}

  /**
   * All other editors should also call this function and modify the file through that editor instance.
   */
  async createEditor(): Promise<EditorView> {
    let editorState: EditorState
    if (this.editorViews.length)
      // a editor has already been created get use its state as a base
      editorState = this.editorViews[0].state
    else
      // this is the first editor create a new state with the default extensions for a text editor
      editorState = await this.initialEditorState()

    // As dispatch functions can only be provided to the constructor and the editorView doesn't exist yet a reference object has to be used.
    const editorViewRef: {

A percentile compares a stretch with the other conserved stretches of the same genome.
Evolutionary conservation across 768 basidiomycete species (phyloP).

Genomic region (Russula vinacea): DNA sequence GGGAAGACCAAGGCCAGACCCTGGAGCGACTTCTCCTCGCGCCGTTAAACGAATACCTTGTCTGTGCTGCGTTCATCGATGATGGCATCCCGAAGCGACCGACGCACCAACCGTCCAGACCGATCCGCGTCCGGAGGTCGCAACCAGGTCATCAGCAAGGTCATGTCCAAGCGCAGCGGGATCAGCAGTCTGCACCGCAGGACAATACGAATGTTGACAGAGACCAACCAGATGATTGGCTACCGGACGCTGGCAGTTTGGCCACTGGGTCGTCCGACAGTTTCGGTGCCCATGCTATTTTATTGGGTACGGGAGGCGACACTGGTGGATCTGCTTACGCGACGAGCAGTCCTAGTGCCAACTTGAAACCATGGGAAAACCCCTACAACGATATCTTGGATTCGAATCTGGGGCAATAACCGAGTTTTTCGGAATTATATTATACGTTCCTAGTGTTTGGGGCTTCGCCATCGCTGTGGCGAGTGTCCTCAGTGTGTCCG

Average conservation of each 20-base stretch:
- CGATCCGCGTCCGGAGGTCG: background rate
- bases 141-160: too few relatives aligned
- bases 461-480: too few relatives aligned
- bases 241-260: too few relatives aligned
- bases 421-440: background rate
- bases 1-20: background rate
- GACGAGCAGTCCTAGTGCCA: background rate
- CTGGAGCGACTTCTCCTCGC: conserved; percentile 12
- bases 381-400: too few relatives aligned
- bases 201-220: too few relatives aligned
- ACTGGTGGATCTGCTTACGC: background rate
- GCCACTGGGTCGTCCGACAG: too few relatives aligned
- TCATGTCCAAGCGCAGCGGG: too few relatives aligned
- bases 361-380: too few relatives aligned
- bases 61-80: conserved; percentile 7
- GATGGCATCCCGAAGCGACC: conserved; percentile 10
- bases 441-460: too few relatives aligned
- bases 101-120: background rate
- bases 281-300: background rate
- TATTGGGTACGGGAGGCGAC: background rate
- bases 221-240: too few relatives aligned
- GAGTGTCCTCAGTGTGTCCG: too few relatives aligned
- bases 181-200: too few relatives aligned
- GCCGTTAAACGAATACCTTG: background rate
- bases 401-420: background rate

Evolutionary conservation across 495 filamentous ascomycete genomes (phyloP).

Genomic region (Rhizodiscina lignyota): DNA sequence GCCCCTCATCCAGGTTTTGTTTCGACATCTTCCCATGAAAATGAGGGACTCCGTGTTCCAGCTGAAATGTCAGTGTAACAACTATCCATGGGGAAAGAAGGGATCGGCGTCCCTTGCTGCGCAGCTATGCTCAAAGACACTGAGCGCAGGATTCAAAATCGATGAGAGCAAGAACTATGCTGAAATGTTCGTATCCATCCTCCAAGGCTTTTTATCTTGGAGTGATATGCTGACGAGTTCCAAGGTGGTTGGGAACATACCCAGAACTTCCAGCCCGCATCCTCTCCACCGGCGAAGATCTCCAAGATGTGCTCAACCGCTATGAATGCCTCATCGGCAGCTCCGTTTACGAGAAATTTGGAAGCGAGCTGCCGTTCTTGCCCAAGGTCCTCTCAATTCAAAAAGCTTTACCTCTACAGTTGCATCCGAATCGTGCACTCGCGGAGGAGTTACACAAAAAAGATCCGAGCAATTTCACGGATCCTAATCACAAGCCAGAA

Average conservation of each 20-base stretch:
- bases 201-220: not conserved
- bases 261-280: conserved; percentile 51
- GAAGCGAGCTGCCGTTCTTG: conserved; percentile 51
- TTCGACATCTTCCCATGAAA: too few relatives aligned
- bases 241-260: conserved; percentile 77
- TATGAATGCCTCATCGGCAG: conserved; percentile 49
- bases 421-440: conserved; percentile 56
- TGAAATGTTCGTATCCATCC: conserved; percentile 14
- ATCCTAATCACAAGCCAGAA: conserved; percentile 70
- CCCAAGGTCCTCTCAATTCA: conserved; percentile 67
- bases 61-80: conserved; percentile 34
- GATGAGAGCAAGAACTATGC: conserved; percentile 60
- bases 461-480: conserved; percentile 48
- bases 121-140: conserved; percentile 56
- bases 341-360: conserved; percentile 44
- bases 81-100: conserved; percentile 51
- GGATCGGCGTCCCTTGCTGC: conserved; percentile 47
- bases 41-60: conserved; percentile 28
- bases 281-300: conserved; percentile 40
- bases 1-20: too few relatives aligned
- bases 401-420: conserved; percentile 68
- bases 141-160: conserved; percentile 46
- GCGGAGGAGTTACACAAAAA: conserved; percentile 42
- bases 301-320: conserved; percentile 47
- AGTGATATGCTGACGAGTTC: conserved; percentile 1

editorView?: EditorView
    } = {}
    const newEditorView = new EditorView({
      state: editorState,
      // create a dispatch function which knowns what editorView is responsible for the transactions.
      dispatch: this.syncDispatch(editorViewRef)
    })
    // set the created editorView so that the dispatch function knowns where the transactions come from.
    editorViewRef.editorView = newEditorView

    // add the editorView to the list of editorViews to keep in sync by the dispatch function
    this.editorViews.push(newEditorView)
    return newEditorView
  }

The normal TextEditor calls the createEditor function and attaches it to the dom.
The HexEditor calls the createEditor function gets a EditorView and can update the other TextEditor instances through the dispatch function. It could listen to changes via the syncDispatch function. That however seems like I am doing it wrong because the EditorView would have a nonattached .dom and update it right? I also can’t use EditorView.updateListener.of(update => ...) because the base EditorState is already created and extensions can’t be added anymore.

How would you go about creating a completely custom UI that should stay in sync with other editors?